According to the World Health Organisation, noncommunicable diseases cause 38 million deaths annually and deaths from noncommunicable diseases are likely to increase globally by 17% over the next 10 years. An estimated 14 million people die prematurely in developing countries from preventable heart disease, stroke, diabetes, cancers and asthma, with major negative consequences for socio-economic development. As widely reported, this epidemic of noncommunicable diseases is the result of increased exposure to tobacco use, unhealthy diets, physical inactivity and harmful use of alcohol, as well as inadequate health care services.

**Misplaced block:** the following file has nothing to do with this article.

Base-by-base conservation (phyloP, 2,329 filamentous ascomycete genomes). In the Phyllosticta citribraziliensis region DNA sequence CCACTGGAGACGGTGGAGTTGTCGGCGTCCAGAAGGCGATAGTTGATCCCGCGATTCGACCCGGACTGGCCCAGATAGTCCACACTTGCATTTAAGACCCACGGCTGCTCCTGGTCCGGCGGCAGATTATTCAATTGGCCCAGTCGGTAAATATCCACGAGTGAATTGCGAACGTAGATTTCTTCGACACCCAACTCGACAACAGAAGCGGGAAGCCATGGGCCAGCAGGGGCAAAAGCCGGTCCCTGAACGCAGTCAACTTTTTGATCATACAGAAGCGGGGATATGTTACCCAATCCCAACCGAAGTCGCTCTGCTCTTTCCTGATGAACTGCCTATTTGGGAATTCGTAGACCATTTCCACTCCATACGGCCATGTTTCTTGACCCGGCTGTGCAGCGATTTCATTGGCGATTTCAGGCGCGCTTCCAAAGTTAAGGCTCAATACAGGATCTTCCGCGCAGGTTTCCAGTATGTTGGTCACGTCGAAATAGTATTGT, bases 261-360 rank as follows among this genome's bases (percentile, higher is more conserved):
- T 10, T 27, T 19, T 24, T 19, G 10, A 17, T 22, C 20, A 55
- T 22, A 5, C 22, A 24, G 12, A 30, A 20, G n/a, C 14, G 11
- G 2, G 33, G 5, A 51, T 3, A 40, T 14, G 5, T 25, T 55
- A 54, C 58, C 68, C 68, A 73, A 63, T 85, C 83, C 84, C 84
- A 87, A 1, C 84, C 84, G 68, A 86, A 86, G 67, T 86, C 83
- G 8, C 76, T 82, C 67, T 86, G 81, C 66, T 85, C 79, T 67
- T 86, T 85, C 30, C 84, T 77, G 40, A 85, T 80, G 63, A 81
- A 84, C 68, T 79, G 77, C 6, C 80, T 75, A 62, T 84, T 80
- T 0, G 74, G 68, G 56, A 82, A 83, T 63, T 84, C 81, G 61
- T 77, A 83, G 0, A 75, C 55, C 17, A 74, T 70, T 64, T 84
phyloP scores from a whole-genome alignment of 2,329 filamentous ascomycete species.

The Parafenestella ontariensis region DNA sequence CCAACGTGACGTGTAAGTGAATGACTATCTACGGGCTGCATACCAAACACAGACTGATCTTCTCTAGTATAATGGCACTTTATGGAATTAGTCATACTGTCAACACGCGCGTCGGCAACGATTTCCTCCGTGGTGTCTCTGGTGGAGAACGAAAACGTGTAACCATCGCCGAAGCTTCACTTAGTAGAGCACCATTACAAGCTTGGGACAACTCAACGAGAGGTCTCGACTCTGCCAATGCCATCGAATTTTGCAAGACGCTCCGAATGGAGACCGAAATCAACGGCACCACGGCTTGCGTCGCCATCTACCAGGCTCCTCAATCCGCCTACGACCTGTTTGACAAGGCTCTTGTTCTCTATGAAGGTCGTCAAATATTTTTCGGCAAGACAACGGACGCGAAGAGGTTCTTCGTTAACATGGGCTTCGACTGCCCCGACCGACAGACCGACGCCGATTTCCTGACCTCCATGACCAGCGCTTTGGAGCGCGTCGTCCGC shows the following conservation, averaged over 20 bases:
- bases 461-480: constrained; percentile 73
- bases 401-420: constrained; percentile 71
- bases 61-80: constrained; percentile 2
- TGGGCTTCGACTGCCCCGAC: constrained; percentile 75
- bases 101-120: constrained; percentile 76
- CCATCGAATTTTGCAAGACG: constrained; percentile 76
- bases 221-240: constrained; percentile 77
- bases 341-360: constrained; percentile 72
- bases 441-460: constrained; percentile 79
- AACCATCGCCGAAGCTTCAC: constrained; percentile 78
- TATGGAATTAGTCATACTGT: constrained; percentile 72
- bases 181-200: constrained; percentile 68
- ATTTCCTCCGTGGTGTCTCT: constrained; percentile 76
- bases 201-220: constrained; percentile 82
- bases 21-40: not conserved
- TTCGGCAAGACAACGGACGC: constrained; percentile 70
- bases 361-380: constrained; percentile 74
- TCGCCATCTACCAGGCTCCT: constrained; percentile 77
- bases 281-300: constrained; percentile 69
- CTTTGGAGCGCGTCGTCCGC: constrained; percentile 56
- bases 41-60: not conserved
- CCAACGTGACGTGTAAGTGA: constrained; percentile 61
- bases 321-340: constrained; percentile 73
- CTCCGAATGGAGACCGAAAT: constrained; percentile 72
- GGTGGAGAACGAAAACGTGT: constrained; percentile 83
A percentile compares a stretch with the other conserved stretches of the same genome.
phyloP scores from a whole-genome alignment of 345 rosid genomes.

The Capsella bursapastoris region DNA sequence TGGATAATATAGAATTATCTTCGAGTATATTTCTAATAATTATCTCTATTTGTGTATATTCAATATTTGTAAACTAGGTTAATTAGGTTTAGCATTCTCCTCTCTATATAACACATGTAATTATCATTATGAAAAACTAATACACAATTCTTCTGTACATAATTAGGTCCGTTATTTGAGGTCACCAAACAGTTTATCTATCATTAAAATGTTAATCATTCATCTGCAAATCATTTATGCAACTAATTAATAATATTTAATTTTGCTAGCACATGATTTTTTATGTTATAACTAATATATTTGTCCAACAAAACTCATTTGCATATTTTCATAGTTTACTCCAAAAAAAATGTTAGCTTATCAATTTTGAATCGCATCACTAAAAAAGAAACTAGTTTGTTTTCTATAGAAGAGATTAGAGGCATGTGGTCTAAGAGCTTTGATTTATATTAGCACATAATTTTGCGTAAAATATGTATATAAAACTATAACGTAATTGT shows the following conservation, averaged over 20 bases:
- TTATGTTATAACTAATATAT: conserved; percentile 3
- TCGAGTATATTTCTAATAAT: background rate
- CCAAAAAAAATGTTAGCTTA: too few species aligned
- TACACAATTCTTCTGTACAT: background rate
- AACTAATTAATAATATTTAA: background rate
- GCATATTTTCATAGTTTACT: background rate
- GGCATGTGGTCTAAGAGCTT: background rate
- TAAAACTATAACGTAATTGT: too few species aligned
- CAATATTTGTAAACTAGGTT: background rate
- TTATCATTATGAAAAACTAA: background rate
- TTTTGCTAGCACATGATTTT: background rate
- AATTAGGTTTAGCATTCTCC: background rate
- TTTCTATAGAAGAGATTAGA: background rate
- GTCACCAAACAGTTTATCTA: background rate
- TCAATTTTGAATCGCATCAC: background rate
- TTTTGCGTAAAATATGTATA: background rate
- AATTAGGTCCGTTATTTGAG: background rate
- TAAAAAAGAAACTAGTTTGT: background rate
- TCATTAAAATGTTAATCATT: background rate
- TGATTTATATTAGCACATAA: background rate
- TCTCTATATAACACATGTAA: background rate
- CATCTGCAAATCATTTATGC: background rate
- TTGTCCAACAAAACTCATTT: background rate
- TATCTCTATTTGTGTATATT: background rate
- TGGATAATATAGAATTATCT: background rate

In a recent communication to the World Health Organization following discussions which took place at the high level segment of ECOSOC (UN’s Economic and Social Council) in July 2009 in Geneva, WSMI outlined the important role of self-care in healthcare systems. Effective strategies to address non-communicable diseases improve the opportunities for people to look after themselves better (and thus prevent disease). Nonprescription medicines contribute to disease prevention and positive health behaviours by helping people to feel better equipped and more motivated to look after themselves through self-care. Self-care and self-medication with nonprescription medicines thus can play a fundamental role in the global battle against noncommunicable diseases.